Paul Elie is a senior fellow with the Berkley Center for Religion, Peace, and World Affairs and the director of the American Pilgrimage Project, a university partnership with StoryCorps based in the Berkley Center. His work deals primarily with the ways religious ideas are given expression in literature, the arts, music, and culture in the broadest sense. In the American Pilgrimage Project he examines the ways religious beliefs inform the experiences of the American people at crucial moments in their lives. Elie is also the moderator of Georgetown's Faith and Culture Series, a series of public conversations about the interaction of religion, art, literature, and society. He is the author of two books. The Life You Save May Be Your Own: An American Pilgrimage (Farrar, Straus and Giroux, 2003) is a group portrait of four twentieth-century Catholic writers (Flannery O'Connor, Walker Percy, Thomas Merton, and Dorothy Day). Reinventing Bach (Farrar, Straus and Giroux, 2012) chronicles the transformation of Bach's music through recording technology in the hands of great musicians (Albert Schweitzer, Pablo Casals, Glenn Gould, Yo-Yo Ma, et al.). Both books were National Book Critics Circle Award finalists, and The Life You Save May Be Your Own received the PEN / Martha Albrand Award for First Nonfiction, a Christopher Award, and two Modern Language Association book prizes.
“The power of the image” has been a commonplace at least since Daniel Boorstin called attention to the role of images in politics way back in 1961. The power of the image is basic to our understanding of religion, too; many have argued, for example, that Christianity in Europe was organized first around the image and only latterly around words (due to the Reformation, the printing press, and the emergence of vernacular translations of scripture). And yet my strongest impression of the destruction of the World Trade Center, 20 years on, is a kind of sustained surprise at the attack’s swift and powerful foregrounding of the image, the visual gesture, as the lingua franca of religiously rooted terror and of religion-and-culture broadly in the two decades since.
I heard the attack before I saw it—heard a loud, explosive sound outside the apartment in the East Village where I was writing before going to work on the morning of September 11. From then on, the attack was fundamentally a visual event: a tower burning; a second tower struck; one collapsing, and then the other; the smoking ruin (seen from my bicycle the next day); the photograph of firefighters hauling the body of Fr. Mychal Judge out of the ruins; the MISSING PERSON fliers (for dead persons, we all but knew) on every pillar and post in Union Square; the New York Post’s WANTED poster of Osama Bin Laden, stuck up in the rear windows of cars; the photograph of the “falling man,” kept out of the newspapers but published in The New Republic.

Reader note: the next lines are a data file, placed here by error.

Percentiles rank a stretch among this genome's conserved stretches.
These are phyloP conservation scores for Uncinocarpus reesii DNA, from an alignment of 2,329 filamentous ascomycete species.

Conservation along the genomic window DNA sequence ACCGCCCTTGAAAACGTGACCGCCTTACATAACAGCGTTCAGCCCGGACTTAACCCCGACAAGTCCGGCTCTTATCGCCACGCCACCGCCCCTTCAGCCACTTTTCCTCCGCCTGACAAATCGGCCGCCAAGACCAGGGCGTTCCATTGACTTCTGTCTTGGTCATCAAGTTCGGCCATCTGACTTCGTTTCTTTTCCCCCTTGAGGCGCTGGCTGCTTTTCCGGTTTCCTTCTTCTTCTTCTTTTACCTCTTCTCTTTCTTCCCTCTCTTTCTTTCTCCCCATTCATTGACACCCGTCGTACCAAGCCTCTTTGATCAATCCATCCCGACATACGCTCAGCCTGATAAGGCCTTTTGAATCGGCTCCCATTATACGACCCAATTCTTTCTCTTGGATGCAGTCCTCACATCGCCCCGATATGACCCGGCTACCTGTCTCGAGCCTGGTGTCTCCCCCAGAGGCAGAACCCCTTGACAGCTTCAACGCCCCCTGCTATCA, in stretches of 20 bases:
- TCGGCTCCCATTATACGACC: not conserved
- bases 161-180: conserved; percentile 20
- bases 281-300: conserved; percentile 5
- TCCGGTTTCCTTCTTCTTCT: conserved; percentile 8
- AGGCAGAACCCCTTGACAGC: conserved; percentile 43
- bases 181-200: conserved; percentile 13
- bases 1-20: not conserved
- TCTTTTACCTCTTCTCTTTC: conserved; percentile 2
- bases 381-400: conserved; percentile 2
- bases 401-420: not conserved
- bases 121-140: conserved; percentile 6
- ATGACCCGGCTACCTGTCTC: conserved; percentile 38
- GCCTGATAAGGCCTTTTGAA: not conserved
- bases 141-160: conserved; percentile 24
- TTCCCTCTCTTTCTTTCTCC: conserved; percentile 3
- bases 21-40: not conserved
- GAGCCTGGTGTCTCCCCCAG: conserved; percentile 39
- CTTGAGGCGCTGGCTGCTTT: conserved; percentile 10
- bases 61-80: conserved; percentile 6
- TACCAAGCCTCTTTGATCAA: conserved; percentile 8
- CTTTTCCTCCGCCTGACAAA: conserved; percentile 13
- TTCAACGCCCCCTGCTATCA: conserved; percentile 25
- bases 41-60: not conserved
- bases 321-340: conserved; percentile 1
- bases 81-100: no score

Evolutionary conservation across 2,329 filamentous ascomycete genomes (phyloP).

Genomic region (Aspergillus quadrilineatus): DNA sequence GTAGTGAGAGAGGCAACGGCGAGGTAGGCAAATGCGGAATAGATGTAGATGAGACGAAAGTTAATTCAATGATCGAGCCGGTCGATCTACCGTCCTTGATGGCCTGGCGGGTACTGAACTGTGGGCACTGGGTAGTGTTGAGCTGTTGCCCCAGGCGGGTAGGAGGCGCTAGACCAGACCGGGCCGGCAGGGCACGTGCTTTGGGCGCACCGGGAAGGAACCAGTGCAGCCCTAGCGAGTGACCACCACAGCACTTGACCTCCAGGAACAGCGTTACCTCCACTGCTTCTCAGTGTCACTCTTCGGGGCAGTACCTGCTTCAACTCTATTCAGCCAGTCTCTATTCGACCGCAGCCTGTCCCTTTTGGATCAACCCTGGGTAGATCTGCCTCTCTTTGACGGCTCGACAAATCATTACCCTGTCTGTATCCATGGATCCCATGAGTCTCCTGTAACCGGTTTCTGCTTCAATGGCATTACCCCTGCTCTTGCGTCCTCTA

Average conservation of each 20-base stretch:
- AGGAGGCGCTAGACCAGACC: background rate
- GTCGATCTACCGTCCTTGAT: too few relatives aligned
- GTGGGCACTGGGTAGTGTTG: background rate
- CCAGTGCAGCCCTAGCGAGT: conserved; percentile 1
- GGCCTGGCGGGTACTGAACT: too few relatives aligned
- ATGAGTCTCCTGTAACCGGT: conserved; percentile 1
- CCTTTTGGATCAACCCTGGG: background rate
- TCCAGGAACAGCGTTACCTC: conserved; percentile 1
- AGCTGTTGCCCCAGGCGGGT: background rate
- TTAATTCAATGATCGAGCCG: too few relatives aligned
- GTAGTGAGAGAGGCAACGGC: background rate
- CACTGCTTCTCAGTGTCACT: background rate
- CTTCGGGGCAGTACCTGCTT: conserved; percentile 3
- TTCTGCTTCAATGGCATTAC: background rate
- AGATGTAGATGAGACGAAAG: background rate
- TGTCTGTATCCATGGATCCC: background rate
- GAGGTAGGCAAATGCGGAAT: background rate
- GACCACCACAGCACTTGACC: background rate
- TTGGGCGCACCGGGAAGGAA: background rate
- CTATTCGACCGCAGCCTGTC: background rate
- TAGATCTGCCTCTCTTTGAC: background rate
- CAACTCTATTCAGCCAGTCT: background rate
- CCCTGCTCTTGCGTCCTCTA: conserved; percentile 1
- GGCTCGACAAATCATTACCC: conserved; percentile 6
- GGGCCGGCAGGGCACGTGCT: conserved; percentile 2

My strongest impression of the destruction of the World Trade Center, 20 years on, is a kind of sustained surprise at the attack’s swift and powerful foregrounding of the image, the visual gesture.
The 9/11 attack was conceived as a (literally) striking image. It conveyed the cunning and determination of Islamist fanatics with a force that hostage-taking and fatwas never did. And it suggested the limits of words both in expressing religion and in comprehending it.
Whether it’s due to what might be called the semiotic effect of the attack or not, the life of religion-and-culture since then presents itself in my mind through images: the coffin at John Paul’s funeral outside St. Peter’s, coffin drape flapping in the wind; Coptic Christians in orange jumpsuits on their knees and at knifepoint, moments before they were beheaded; one of the Boston Marathon bombers hiding under a dry-docked boat in a backyard nearby; President Obama eulogizing the victims of the white-nationalist-Christian assassin who struck the Emanuel AME Church in Charleston, and victims’ relatives drawing together to offer forgiveness; Bishop Theodore McCarrick in a bathing suit, one arm around a shirtless teenage boy; Pope Francis alone in the rain with a cross upraised over his head as the COVID-19 pandemic overtook Italy; the face of George Floyd, a martyr by acclamation; Donald Trump outside a church near the White House, holding up a Bible like a suspicious foreign object; Rev. William Barber, resplendently robed, stepping out for a fresh iteration of the Poor People’s Campaign.
What strikes me now—with those images running round my brain—is that the act of seeking comprehension of strong images is very much akin to the world-comprehending acts we call religious.
Those public images had, and continue to have, counterparts in my own experience: dozens of pairs of shoes outside a mosque in north London; sharp-dressed men and women congregating at the French-Speaking Baptist Church in Brooklyn after an earthquake in Port-au-Prince; Satmar Hasidim fur-hatted but maskless during the worst days of COVID-19 in New York City; alternate pews closed off with fluorescent tape at the Church of St. Charles Borromeo; Nigerian women dancing outside the mosque on the street where I live, which was closed to traffic for an end-of-Ramadan feast…
We are still making sense of those images. I know I am. I’ll be doing so for the next 20 years. And what strikes me now—with those images running round my brain—is that the act of seeking comprehension of strong images is very much akin to the world-comprehending acts we call religious.